Lodwick always shined when competing on his home hill. He made an international podium in Steamboat 10 times, including two for individual World Cup performances. Twice more he made the podium as a part of a two-man relay, including in the inaugural Steamboat World Cup in 1994, and again in 1995 when only a mistake in the race’s final few meters — his ski pole pole got caught between his legs, sending him to the snow — pushed his duo from first to second.
Six more times he made the podium in the level of Nordic combined one rung down from the World Cup.It was called World Cup B for much of his career, and Continental Cup more recently. Either way it was and is the same: roughly the next 50 best Nordic combined athletes in the world after the roughly 50 competing on the World Cup.
Steamboat made a perfect place to play host, said Dave Jarrett, another Steamboat-grown Nordic combined athlete. He competed in that first World Cup, in 1994, then later took over as the U.S. program’s head coach.
“The World Cup in Steamboat in the early ‘90s was awesome, one of the best stops,” he said. “Every athlete and team was excited about coming to Steamboat.”
No team, of course, was more excited about the idea than the U.S. team.
Jarrett said there’s a home snow advantage to the sport that goes beyond a supportive crowd and a familiarity with the town.
Knowing the jumping hills themselves can make a huge difference.
“The hills in Steamboat aren’t of current design now, and they weren’t back then either,” Jarrett said. “They’ve always had a little more character to them, and it helped to know the hills and how they flew.”
The World Cup events used the two biggest jumps at Howelsen Hill, an HS100 and an HS127. Modern jumping hills are more regulated and carefully designed, often limiting the differences between them. Steamboat’s hills predate those regulations, however. That’s actually a major problem for the club in 2017, a reason the parade of international events in Steamboat stopped in 2010.
But in 1994 and the era of the World Cup in Steamboat, it was a huge advantage.
“The (HS100) is long and flat, and the big hill is steep and high flying,” Jarrett said. “On the big one, you have to realize even though you feel like you’re going to land on the moon, you’re not. You’re not that high the whole way. A lot of people get really high off that jump over the knoll then think they have to bail.”
Jarrett rode that insider knowledge in 1994 to one of the best results of his career, a 14th place finish. It was his first individual top-15 World Cup result, one of three he’d earn. Another, a 13th-place finish, came a year later, also back in Steamboat.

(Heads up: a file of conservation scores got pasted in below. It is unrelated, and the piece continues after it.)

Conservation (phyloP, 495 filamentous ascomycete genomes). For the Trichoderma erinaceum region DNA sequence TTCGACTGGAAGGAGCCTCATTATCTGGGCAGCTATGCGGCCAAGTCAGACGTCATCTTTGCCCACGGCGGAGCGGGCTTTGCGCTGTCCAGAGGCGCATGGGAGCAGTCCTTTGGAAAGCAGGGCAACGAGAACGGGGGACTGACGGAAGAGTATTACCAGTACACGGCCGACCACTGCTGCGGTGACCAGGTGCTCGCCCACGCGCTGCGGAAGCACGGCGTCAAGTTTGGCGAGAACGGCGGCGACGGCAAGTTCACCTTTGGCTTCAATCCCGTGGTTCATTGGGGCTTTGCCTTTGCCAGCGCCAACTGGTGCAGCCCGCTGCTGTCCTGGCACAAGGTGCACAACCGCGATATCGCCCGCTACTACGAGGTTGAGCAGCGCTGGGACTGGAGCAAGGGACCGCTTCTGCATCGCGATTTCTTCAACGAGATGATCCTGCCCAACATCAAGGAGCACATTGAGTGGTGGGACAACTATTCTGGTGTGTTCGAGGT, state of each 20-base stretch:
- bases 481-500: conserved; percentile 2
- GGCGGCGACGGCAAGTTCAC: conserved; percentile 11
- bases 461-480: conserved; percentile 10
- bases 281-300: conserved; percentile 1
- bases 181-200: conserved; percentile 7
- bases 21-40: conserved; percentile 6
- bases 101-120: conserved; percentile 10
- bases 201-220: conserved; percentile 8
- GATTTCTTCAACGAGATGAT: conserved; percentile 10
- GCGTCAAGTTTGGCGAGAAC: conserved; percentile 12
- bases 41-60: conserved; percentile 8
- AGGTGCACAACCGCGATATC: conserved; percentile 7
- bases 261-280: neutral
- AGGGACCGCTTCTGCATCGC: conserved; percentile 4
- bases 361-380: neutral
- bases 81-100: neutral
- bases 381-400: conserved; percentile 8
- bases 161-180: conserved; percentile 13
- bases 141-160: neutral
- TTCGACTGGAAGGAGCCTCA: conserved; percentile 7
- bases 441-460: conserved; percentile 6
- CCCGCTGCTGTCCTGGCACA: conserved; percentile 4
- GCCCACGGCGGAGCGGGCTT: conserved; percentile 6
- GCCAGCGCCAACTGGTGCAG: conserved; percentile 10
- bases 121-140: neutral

The home snow edge
Lodwick certainly knew how to ride Steamboat’s unique jumping hills, and that day with the roaring crowd and the waving flag, on Dec. 6, 1995, he rode it as well as any cowboy ever rode an animal in the nearby rodeo arena, where the cross-country race started and finished.
“The biggest things I remember,” Lodwick said this week, looking back more than 20 years later, “was jumping well and carrying the flag.”
The jumping well led directly to the carrying of the flag.
He leapt into first place after the ski jump, soaring 96 meters on his best leap and earning a 48-second head start on the rest of the field.
Lodwick was still new to the sport, and especially to its highest rungs. He’d recorded seven individual top-10 World Cup finishes the season before and that spot on the podium in Steamobat in 1994, but had yet to make a podium as an individual.
Later in his long career, he’d become a very strong cross-country skier, strong enough to track down competitors when he needed to. In 2009, after a short retirement, Lodwick won two gold medals at the World Ski Championships. He had the fastest skiing time in one of those events and the third fastest in the other.
He hadn’t developed those racing legs quite yet, however, and as confident as he was, for as much as he relished the hometown support, he wasn’t sure the 48 seconds would be enough.
“My thought was, ‘Hold on as long as you can,’” he said.
The course started in the rodeo arena, cut up into the bluffs just above the arena on Emerald Mountain, wound around to the west, through the ski jumping flats and around the baseball diamonds, then back to the arena, three laps of that 5-kilometer course.
“I knew how to pace myself and then you just kind of put your head down and pray for the rest of the guys to blow up,” Lodwick said.
His lead caused others to start to believe. Wilson and another Steamboat Nordic combined Olympian-turned-coach, Gary Crawford, began to wonder about planting a flag near the finish.
“Just in case,” Wilson said.
They followed through and then ran up on the course to cheer during the actual race. By the midway point of the 15K, their suspicion was becoming a reality. Not only were Lodwick’s legs up the challenge of skiing with the best in the world, they were gaining ground on the best in the world.